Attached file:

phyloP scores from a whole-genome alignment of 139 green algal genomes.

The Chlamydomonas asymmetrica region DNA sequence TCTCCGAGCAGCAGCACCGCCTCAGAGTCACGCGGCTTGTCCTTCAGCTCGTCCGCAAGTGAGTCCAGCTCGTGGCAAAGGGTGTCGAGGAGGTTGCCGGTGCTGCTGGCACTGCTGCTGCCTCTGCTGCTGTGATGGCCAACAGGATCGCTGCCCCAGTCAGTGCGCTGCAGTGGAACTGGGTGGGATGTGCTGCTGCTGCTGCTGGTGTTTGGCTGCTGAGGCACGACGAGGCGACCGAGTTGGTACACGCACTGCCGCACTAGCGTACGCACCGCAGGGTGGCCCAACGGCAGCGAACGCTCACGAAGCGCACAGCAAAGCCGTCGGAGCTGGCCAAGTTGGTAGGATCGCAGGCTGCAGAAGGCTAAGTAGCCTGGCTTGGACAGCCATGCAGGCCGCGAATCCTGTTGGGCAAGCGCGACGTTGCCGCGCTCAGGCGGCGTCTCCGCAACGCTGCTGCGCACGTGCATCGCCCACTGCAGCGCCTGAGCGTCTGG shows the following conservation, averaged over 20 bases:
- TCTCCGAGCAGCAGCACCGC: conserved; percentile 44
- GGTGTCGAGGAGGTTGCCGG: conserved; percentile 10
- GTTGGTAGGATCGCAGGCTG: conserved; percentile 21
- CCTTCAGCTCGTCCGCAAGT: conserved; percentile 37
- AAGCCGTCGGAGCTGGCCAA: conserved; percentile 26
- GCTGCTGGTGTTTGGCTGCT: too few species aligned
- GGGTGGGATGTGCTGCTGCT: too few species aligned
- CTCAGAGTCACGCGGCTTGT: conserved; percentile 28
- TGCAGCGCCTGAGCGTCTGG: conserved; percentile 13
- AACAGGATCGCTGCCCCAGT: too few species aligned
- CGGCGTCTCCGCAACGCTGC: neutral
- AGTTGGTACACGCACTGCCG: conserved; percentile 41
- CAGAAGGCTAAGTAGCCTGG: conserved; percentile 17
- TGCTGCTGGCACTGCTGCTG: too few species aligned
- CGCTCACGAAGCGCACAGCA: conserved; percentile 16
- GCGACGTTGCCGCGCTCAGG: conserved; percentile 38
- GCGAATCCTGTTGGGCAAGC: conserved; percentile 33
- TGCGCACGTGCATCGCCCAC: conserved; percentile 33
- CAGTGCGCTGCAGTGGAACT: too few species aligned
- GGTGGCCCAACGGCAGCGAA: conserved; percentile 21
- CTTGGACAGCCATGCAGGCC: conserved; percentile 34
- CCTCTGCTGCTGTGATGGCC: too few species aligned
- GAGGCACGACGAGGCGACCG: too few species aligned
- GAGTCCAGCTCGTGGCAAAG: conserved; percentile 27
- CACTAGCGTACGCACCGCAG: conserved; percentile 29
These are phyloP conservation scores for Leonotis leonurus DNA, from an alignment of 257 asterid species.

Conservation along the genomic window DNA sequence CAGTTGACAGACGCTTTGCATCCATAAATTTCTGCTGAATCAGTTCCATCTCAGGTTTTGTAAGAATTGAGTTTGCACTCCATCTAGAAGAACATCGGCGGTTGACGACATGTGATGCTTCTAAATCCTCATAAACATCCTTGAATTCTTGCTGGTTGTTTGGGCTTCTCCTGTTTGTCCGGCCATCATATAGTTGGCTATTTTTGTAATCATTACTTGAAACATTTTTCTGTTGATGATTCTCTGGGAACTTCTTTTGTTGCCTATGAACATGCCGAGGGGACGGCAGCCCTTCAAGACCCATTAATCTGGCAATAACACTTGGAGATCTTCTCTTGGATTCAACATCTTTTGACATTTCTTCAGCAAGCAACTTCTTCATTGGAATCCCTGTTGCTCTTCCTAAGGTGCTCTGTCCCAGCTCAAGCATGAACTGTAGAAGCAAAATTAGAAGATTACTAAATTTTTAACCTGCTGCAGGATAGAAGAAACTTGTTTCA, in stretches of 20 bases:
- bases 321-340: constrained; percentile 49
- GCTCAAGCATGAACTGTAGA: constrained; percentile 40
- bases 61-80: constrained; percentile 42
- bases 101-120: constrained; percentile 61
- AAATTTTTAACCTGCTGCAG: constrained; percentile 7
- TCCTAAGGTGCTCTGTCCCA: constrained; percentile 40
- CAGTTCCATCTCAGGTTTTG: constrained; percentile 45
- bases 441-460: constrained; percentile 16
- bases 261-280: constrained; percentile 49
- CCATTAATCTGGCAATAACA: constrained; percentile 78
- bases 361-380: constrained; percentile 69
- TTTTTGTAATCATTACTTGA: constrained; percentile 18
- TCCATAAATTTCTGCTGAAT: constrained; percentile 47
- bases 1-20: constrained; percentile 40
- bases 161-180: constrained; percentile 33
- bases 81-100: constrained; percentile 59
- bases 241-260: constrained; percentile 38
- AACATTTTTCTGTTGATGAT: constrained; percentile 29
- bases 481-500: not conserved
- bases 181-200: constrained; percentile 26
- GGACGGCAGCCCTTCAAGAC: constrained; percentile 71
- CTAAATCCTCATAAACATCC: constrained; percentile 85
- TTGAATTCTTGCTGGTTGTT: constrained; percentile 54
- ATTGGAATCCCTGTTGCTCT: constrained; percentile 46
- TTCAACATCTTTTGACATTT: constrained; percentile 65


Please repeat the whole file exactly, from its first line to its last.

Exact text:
phyloP scores from a whole-genome alignment of 139 green algal genomes.

The Chlamydomonas asymmetrica region DNA sequence TCTCCGAGCAGCAGCACCGCCTCAGAGTCACGCGGCTTGTCCTTCAGCTCGTCCGCAAGTGAGTCCAGCTCGTGGCAAAGGGTGTCGAGGAGGTTGCCGGTGCTGCTGGCACTGCTGCTGCCTCTGCTGCTGTGATGGCCAACAGGATCGCTGCCCCAGTCAGTGCGCTGCAGTGGAACTGGGTGGGATGTGCTGCTGCTGCTGCTGGTGTTTGGCTGCTGAGGCACGACGAGGCGACCGAGTTGGTACACGCACTGCCGCACTAGCGTACGCACCGCAGGGTGGCCCAACGGCAGCGAACGCTCACGAAGCGCACAGCAAAGCCGTCGGAGCTGGCCAAGTTGGTAGGATCGCAGGCTGCAGAAGGCTAAGTAGCCTGGCTTGGACAGCCATGCAGGCCGCGAATCCTGTTGGGCAAGCGCGACGTTGCCGCGCTCAGGCGGCGTCTCCGCAACGCTGCTGCGCACGTGCATCGCCCACTGCAGCGCCTGAGCGTCTGG shows the following conservation, averaged over 20 bases:
- TCTCCGAGCAGCAGCACCGC: conserved; percentile 44
- GGTGTCGAGGAGGTTGCCGG: conserved; percentile 10
- GTTGGTAGGATCGCAGGCTG: conserved; percentile 21
- CCTTCAGCTCGTCCGCAAGT: conserved; percentile 37
- AAGCCGTCGGAGCTGGCCAA: conserved; percentile 26
- GCTGCTGGTGTTTGGCTGCT: too few species aligned
- GGGTGGGATGTGCTGCTGCT: too few species aligned
- CTCAGAGTCACGCGGCTTGT: conserved; percentile 28
- TGCAGCGCCTGAGCGTCTGG: conserved; percentile 13
- AACAGGATCGCTGCCCCAGT: too few species aligned
- CGGCGTCTCCGCAACGCTGC: neutral
- AGTTGGTACACGCACTGCCG: conserved; percentile 41
- CAGAAGGCTAAGTAGCCTGG: conserved; percentile 17
- TGCTGCTGGCACTGCTGCTG: too few species aligned
- CGCTCACGAAGCGCACAGCA: conserved; percentile 16
- GCGACGTTGCCGCGCTCAGG: conserved; percentile 38
- GCGAATCCTGTTGGGCAAGC: conserved; percentile 33
- TGCGCACGTGCATCGCCCAC: conserved; percentile 33
- CAGTGCGCTGCAGTGGAACT: too few species aligned
- GGTGGCCCAACGGCAGCGAA: conserved; percentile 21
- CTTGGACAGCCATGCAGGCC: conserved; percentile 34
- CCTCTGCTGCTGTGATGGCC: too few species aligned
- GAGGCACGACGAGGCGACCG: too few species aligned
- GAGTCCAGCTCGTGGCAAAG: conserved; percentile 27
- CACTAGCGTACGCACCGCAG: conserved; percentile 29
These are phyloP conservation scores for Leonotis leonurus DNA, from an alignment of 257 asterid species.

Conservation along the genomic window DNA sequence CAGTTGACAGACGCTTTGCATCCATAAATTTCTGCTGAATCAGTTCCATCTCAGGTTTTGTAAGAATTGAGTTTGCACTCCATCTAGAAGAACATCGGCGGTTGACGACATGTGATGCTTCTAAATCCTCATAAACATCCTTGAATTCTTGCTGGTTGTTTGGGCTTCTCCTGTTTGTCCGGCCATCATATAGTTGGCTATTTTTGTAATCATTACTTGAAACATTTTTCTGTTGATGATTCTCTGGGAACTTCTTTTGTTGCCTATGAACATGCCGAGGGGACGGCAGCCCTTCAAGACCCATTAATCTGGCAATAACACTTGGAGATCTTCTCTTGGATTCAACATCTTTTGACATTTCTTCAGCAAGCAACTTCTTCATTGGAATCCCTGTTGCTCTTCCTAAGGTGCTCTGTCCCAGCTCAAGCATGAACTGTAGAAGCAAAATTAGAAGATTACTAAATTTTTAACCTGCTGCAGGATAGAAGAAACTTGTTTCA, in stretches of 20 bases:
- bases 321-340: constrained; percentile 49
- GCTCAAGCATGAACTGTAGA: constrained; percentile 40
- bases 61-80: constrained; percentile 42
- bases 101-120: constrained; percentile 61
- AAATTTTTAACCTGCTGCAG: constrained; percentile 7
- TCCTAAGGTGCTCTGTCCCA: constrained; percentile 40
- CAGTTCCATCTCAGGTTTTG: constrained; percentile 45
- bases 441-460: constrained; percentile 16
- bases 261-280: constrained; percentile 49
- CCATTAATCTGGCAATAACA: constrained; percentile 78
- bases 361-380: constrained; percentile 69
- TTTTTGTAATCATTACTTGA: constrained; percentile 18
- TCCATAAATTTCTGCTGAAT: constrained; percentile 47
- bases 1-20: constrained; percentile 40
- bases 161-180: constrained; percentile 33
- bases 81-100: constrained; percentile 59
- bases 241-260: constrained; percentile 38
- AACATTTTTCTGTTGATGAT: constrained; percentile 29
- bases 481-500: not conserved
- bases 181-200: constrained; percentile 26
- GGACGGCAGCCCTTCAAGAC: constrained; percentile 71
- CTAAATCCTCATAAACATCC: constrained; percentile 85
- TTGAATTCTTGCTGGTTGTT: constrained; percentile 54
- ATTGGAATCCCTGTTGCTCT: constrained; percentile 46
- TTCAACATCTTTTGACATTT: constrained; percentile 65